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Development and pilot testing of a decision aid for the initiation of antipsychotic medications in persons with dementia in long-term care using a systematic approach: a study protocol
  1. Leslie J Malloy-Weir1,
  2. Andrew Kirk2
  1. 1 Department of Psychology, University of Saskatchewan, Saskatoon, Canada
  2. 2 College of Medicine, University of Saskatchewan, Saskatoon, Canada
  1. Correspondence to Dr Leslie J Malloy-Weir; lmalloyw{at}gmail.com

Abstract

Introduction Antipsychotic medications are commonly used in long-term care to treat neuropsychiatric symptoms of dementia despite concerns that their risks (eg, infection, falls, death) may outweigh their benefits. This study protocol outlines the development and pilot testing of a decision aid for antipsychotic medications that is tailored to the information needs of residents with dementia in long-term care and family caregivers (or decision makers). The goals of the decision aid are to help residents and caregivers (1) better understand the risks and benefits of antipsychotic medications in long-term care, and (2) make informed decisions about their use (or non-use).

Methods and analysis This multiphased study is being conducted between October 2016 and September 2018. In phase I, the decision aid will be developed after consultation with a steering group, review of scientific evidence on outcomes associated with pharmacological treatments for neuropsychiatric symptoms of dementia in long-term care, review of guidelines for the use of antipsychotic medications in long-term care, and review of guidelines for writing health information for patients and families. The decision aid will also be alpha-tested and redrafted, as necessary, in phase I. In phase II, implementation and reporting guidelines for the decision aid will be developed in collaboration with Directors of Care in long-term care. In phase III, the decision aid will be (1) beta-tested with residents with dementia in long-term care and caregivers not involved in the design phase, and (2) assessed by an external panel of experts.

Ethics and dissemination Ethical approval for this study has been granted by the Research Ethics Board at the University of Saskatchewan, approval number Beh 16-465. Findings from this study will be disseminated via conference presentations, publications, presentations to policy makers and plain language summaries to residents with dementia in long-term care and their caregivers.

  • decision aid
  • dementia
  • antipsychotic medications

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Strengths and limitations of this study

  • A systematic and participatory approach will increase the acceptability of the decision aid and better prepare residents with dementia in long-term care and their family caregivers (or decision makers) to make an informed decision about the use (or non-use) of antipsychotic medications.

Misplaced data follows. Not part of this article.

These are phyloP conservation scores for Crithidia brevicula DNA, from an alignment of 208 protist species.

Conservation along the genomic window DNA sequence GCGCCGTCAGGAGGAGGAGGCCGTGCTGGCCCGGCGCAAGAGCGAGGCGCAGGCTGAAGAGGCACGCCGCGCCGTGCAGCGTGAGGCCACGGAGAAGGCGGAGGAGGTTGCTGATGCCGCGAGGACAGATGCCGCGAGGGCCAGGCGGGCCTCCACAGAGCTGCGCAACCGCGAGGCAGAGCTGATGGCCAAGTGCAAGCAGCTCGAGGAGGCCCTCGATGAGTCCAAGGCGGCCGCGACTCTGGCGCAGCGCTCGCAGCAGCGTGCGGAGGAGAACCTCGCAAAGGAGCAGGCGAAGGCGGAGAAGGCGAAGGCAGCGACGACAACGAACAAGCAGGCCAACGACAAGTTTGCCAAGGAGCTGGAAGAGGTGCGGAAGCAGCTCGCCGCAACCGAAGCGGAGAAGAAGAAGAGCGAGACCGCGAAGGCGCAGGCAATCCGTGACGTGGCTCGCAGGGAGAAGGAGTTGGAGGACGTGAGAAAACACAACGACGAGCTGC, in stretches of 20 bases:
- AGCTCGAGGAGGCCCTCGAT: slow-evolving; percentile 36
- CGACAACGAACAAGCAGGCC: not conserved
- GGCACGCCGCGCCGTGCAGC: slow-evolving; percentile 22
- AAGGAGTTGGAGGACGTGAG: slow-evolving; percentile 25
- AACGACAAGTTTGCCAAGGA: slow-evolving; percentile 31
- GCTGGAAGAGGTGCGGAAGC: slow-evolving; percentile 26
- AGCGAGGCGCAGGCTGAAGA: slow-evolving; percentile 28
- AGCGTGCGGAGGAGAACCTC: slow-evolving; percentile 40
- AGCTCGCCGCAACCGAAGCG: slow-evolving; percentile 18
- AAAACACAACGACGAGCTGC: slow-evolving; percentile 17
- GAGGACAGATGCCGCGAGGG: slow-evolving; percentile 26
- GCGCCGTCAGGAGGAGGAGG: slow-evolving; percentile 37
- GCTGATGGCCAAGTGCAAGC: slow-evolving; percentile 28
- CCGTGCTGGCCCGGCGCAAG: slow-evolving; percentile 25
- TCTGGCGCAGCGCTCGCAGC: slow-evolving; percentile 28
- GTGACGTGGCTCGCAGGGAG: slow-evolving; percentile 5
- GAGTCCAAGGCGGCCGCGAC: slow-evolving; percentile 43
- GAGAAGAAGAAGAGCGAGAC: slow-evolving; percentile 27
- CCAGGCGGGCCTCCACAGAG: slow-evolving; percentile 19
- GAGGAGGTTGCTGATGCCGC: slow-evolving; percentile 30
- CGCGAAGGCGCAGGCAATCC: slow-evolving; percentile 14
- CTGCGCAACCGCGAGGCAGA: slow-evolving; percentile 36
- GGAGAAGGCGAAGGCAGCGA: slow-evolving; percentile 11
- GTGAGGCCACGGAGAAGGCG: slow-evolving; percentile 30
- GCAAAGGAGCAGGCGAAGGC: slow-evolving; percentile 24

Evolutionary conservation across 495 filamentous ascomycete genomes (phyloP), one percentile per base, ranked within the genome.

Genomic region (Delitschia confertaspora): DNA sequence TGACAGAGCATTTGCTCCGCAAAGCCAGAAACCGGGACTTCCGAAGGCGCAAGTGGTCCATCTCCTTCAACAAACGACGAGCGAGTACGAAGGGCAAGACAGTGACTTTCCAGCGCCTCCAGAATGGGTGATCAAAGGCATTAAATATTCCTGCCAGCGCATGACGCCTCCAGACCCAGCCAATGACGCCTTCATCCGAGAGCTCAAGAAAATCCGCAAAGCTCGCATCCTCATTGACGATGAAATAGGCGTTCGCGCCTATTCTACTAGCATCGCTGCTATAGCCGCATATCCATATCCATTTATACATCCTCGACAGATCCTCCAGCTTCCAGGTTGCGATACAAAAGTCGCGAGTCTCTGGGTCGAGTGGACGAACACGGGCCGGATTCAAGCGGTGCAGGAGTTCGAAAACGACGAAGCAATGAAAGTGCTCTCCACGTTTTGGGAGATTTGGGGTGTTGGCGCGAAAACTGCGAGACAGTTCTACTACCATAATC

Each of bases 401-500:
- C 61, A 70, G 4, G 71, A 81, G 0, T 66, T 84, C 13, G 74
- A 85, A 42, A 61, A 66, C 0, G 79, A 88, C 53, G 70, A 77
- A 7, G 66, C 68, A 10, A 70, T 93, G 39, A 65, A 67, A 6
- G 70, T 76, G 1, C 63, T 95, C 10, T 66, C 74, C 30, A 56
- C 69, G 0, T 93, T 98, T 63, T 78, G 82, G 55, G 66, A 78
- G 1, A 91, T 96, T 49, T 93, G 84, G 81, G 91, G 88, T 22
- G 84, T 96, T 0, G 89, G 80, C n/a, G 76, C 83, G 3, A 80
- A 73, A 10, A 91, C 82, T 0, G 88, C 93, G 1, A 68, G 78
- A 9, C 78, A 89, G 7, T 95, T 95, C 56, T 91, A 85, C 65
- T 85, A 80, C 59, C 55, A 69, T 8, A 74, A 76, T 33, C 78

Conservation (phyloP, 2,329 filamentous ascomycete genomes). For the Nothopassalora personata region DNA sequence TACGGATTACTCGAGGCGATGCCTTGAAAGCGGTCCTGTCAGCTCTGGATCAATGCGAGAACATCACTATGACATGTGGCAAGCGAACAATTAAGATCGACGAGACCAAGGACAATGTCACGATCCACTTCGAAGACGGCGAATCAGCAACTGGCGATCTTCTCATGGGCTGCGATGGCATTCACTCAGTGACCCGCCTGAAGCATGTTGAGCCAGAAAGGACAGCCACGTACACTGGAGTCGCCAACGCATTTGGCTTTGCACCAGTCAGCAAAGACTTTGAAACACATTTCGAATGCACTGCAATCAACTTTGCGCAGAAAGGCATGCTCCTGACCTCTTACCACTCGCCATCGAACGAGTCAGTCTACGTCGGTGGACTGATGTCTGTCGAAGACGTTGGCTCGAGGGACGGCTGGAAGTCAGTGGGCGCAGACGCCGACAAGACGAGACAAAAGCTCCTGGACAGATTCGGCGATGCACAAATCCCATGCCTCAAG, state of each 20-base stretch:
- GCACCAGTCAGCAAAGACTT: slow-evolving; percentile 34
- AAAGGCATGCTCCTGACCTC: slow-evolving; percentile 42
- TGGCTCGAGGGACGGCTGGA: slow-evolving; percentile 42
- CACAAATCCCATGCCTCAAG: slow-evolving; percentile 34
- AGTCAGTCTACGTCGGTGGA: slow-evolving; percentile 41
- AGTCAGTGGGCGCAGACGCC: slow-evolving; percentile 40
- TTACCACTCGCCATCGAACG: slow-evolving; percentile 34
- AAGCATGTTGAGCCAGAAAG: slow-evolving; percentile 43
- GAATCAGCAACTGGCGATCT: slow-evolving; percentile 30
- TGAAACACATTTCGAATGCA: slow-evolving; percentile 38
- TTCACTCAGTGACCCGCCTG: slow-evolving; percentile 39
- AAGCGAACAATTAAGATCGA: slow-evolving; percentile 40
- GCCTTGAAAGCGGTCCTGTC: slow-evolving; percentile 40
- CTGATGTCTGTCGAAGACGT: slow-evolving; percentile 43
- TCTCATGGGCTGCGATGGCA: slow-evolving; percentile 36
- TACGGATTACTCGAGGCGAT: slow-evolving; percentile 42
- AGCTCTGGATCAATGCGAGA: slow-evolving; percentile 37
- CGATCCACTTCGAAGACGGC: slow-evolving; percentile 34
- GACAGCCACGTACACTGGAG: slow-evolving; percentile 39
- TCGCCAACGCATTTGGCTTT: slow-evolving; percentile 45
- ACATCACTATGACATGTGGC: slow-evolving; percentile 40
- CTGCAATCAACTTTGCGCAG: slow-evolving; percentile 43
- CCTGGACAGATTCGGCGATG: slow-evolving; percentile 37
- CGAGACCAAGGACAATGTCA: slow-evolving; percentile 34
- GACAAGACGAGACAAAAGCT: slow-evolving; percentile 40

• The development of implementation and reporting guidelines, in collaboration with Directors or Care, will ensure that the decision aid is implemented in a respectful, safe and ethical manner in the long-term care setting.

  • The non-random design used in the beta testing phase of this study will not allow causal inferences to be drawn from the findings. The findings will, however, be useful for designing and conducting a randomised controlled trial and economic evaluation of the decision aid.

Introduction

Dementia is ‘typically defined as a clinical syndrome of cognitive decline that is sufficiently severe to interfere with social or occupational functioning’ (p2).1 In 2015, the prevalence of dementia worldwide was estimated at 47 million. This number is expected to increase to 75 million in 2030.2

The progressive nature of Alzheimer’s disease and related dementias presents challenges to both the independence and care of those directly affected, particularly in the middle and late stages. As such, persons with dementia comprise a significant proportion of adults living in care homes, with estimates ranging from 30% to 50% in high-income countries.3 Neuropsychiatric symptoms (eg, delusions, hallucinations, aggression) are common in people diagnosed with Alzheimer’s disease.4 In long-term care settings, antipsychotic medications are commonly used to treat neuropsychiatric symptoms of dementia (eg, physical aggression that may harm oneself or others) despite concerns that the risks associated with these medications (eg, infection, falls, death) may outweigh their benefits.5 6 Guidelines for antipsychotic drug use for dementia in care homes thus recommend, among other things, that the ‘Family caregiver should be informed and consulted throughout treatment and discontinuation’ (p1854).7 Missing from these guidelines, however, is guidance on (1) if, and how, the risks and benefits of antipsychotic medications should be communicated to the patient (if possible) and family caregiver (or decision maker), or (2) the extent to which the patient and family caregiver (or decision maker) should be involved in decisions about the use of these medications.

Treatment decision-making framework

In Charles et al’s treatment decision-making framework,8 the treatment decision-making process is described as dynamic and can unfold in different ways depending on the one or more model(s) adopted (eg, paternalistic, shared, informed). In the paternalistic model, the minimum amount of legally required information is communicated by the physician to the patient. The physician deliberates on the treatment decision alone or with other physicians. The decision on the treatment to implement is also made by the physician(s). In the shared model, all relevant information (ie, medical and personal) is communicated between the physician and patient. The physician, patient and potentially others deliberate on the treatment decision together. The decision on the treatment to implement is made by both the physician and the patient. Fundamental to the shared model is a perception among physicians and patients that treatment choices exist. The informed model differs from the other models in that all relevant information for decision making is communicated primarily from the physician to the patient. The patient and potentially others deliberate on the treatment decision, while the decision on the treatment to implement is made by the patient alone. In between approaches are situated between the three predominant models (ie, paternalistic, shared, informed) and, as the name implies, possess characteristics of the two bordering models.